BEIRUT, Feb 3 (Reuters) – Flawed investigations and procedural violations in four politically sensitive murders highlight how donor funding and training for Lebanon’s security forces and judiciary have failed to secure the rule of law, Human Rights Watch (HRW) said.
In a report published on Thursday, HRW said its findings followed examinations of preliminary probes by the Internal Security Forces (ISF) under public prosecution supervision of four murders over the past two years. They were prompted by allegations that politically connected and powerful groups were responsible.
The victims were Lokman Slim, a longtime critic of the Iranian-backed Hezbollah group, Joe Bejjani, a telecom worker and amateur military photographer, Colonel Mounir bou Rjeily, a retired customs officer, and Antoine Dagher, the head of Byblos Bank’s anti-fraud and former head of its compliance unit.
“The unsolved murders and shoddy homicide investigations are a reminder of the dangerous weakness of Lebanon’s rule of law in the face of unaccountable elites and armed groups,” said Aya Majzoub, Lebanon researcher at HRW in the report.
“The security forces and judiciary, often generously funded and trained by donor countries, have the technical capacities to investigate murders, but have failed to identify any suspects in these sensitive cases or to follow obvious avenues of investigation.”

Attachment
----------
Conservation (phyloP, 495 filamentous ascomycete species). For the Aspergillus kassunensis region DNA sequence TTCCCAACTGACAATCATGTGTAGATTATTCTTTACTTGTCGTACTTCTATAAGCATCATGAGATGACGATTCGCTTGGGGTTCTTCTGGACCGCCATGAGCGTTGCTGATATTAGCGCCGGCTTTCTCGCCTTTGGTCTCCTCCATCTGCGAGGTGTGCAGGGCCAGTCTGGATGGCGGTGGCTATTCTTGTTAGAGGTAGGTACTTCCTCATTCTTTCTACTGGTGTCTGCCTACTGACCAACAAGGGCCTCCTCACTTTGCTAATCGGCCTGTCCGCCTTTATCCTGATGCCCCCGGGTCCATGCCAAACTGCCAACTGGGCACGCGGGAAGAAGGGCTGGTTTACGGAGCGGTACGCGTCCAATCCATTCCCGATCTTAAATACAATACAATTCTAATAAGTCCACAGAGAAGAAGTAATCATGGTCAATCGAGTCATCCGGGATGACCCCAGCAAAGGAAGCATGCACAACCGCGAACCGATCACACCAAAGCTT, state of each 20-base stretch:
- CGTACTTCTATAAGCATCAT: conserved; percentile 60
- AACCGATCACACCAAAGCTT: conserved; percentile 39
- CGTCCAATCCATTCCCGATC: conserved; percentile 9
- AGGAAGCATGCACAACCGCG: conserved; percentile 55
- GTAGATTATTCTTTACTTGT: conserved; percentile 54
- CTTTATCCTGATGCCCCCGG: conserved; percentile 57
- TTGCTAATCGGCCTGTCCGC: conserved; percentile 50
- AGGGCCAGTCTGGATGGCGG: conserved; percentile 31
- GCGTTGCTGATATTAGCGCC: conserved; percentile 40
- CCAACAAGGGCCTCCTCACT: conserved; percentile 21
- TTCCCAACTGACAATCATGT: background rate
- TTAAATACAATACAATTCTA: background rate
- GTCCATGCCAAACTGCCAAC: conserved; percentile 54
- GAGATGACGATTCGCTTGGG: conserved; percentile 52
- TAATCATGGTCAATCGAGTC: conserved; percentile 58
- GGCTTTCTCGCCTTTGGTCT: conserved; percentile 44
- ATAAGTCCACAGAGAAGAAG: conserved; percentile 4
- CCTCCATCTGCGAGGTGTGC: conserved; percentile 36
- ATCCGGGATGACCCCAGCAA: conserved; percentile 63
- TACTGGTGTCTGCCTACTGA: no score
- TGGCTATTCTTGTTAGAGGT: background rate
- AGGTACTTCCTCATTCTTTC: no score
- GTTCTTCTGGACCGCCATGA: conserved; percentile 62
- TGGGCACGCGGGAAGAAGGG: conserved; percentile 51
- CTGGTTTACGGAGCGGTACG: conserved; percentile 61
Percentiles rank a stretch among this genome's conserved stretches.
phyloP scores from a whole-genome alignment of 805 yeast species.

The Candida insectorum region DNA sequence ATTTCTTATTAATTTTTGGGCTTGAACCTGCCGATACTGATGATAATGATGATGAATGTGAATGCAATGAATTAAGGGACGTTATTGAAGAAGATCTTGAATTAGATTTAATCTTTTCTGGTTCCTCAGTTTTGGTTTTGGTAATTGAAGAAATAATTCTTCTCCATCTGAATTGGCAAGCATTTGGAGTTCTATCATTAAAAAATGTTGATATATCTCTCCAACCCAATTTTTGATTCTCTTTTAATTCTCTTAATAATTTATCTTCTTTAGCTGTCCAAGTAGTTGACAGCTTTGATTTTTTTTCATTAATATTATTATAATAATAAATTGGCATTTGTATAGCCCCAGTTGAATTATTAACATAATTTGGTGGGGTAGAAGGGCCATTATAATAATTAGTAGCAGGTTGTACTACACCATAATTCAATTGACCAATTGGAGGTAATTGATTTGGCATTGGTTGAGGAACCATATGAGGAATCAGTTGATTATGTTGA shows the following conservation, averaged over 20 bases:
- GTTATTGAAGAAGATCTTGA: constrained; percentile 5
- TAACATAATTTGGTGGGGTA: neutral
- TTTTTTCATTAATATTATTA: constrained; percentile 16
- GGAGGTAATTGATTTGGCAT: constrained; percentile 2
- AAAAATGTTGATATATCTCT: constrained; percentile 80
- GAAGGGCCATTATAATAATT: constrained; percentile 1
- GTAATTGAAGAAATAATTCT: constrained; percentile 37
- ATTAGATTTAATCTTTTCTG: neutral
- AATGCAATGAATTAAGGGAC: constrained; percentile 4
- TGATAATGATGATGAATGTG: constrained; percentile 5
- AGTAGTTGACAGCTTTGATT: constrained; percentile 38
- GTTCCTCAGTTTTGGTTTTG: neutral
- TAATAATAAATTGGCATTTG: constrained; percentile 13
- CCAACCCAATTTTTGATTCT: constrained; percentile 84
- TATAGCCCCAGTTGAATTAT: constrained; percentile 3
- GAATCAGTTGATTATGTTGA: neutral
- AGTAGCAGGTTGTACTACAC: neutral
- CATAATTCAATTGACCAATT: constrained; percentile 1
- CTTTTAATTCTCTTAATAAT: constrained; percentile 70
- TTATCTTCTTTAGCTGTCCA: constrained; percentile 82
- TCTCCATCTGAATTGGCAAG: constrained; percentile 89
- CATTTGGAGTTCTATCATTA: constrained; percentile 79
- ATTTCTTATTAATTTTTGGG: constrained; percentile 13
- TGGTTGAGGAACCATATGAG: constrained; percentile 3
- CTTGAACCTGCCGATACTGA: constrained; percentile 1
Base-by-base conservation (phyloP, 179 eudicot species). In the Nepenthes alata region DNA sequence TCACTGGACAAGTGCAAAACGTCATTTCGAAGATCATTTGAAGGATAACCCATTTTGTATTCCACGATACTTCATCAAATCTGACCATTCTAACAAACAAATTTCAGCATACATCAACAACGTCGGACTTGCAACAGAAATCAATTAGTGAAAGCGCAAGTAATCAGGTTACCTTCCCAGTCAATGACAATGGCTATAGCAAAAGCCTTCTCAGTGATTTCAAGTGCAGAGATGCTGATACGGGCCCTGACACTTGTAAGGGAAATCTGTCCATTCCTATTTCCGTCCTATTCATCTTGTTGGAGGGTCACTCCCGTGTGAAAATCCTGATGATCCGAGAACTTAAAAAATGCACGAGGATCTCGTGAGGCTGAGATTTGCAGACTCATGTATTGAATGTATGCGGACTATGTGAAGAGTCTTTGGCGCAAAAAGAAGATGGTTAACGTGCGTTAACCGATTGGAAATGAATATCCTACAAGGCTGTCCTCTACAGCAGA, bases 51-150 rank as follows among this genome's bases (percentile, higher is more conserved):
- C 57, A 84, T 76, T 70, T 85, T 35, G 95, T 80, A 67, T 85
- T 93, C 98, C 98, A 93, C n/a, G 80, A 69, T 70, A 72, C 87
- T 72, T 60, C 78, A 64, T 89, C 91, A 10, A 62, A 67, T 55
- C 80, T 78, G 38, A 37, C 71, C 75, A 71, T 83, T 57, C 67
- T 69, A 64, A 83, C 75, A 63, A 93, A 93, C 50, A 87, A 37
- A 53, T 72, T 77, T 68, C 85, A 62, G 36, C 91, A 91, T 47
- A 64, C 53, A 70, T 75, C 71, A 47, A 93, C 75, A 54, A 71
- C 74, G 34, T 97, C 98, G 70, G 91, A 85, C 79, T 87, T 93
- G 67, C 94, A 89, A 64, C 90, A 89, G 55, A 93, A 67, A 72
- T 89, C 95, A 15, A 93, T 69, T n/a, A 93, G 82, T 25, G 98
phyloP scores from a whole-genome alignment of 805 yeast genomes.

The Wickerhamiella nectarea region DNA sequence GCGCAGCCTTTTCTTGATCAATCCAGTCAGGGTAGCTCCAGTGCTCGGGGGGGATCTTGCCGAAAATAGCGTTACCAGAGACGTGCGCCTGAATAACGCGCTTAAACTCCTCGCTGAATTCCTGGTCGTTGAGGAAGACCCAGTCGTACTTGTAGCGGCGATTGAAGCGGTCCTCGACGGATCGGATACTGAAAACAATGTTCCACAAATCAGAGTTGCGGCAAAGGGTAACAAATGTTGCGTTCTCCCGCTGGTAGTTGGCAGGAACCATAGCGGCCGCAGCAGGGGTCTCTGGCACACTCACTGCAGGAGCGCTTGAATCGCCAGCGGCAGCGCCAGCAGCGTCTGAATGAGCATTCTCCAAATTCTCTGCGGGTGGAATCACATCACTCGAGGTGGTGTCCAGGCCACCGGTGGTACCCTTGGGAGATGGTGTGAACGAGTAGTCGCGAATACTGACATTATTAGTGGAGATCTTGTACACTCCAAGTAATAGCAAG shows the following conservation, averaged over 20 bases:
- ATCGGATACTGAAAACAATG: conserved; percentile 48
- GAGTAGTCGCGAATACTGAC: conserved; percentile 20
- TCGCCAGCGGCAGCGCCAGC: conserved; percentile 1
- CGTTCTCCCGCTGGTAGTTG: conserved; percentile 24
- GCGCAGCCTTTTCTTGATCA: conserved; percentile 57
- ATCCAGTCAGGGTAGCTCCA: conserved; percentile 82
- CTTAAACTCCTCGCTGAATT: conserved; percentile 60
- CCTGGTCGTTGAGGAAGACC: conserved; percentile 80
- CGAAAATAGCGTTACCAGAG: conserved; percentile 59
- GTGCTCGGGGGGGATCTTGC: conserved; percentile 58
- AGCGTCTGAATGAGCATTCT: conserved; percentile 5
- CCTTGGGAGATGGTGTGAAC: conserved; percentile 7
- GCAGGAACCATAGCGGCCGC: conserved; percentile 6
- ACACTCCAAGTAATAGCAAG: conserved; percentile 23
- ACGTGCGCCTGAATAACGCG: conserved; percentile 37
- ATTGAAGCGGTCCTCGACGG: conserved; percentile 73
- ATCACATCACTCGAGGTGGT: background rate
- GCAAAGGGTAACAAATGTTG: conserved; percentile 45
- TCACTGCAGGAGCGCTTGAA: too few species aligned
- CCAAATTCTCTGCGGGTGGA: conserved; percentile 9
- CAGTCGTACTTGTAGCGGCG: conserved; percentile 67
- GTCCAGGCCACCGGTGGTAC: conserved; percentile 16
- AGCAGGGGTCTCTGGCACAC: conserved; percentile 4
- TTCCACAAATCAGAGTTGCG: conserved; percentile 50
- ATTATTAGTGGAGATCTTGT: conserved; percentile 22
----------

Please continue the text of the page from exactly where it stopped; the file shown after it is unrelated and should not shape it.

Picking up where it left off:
An Internal Security Forces source told Reuters the ISF were studying the report and were not immediately able to comment.
HRW interviewed the relatives of those killed, lawyers, journalists, criminal law experts and sources close to the families in Lebanon as part of its investigation into the four cases. HRW cited “multiple failures, gross negligence and procedural violations” after examining preliminary investigations.
Slim was killed on Feb. 2, 2021, Bejjani was shot dead on Dec. 1, 2020, bou Rjeily, who had been struck with a sharp object on his head, was found dead on Dec. 2, 2020 and
Dagher was stabbed to death on June 4, 2020.
HRW called on authorities to ensure that their murder investigations are prompt, thorough and impartial.
Lawyers, family members and sources close to the families of the victims described a lack of seriousness on the part of the police, HRW said.
In one example of what it said was flawed work, the group said that in the Slim and Bejjani probes, videos and photographs it analyzed showed a failure to secure the crime scene.
“The international community has funneled millions of dollars to Lebanon’s security agencies over the years, but it has clearly not reversed the prevailing culture of impunity,” Majzoub said.
“Donors should review the assistance that they provide to ensure that they are not funding units engaged in the cover-up of sensitive murders and other human rights violations.”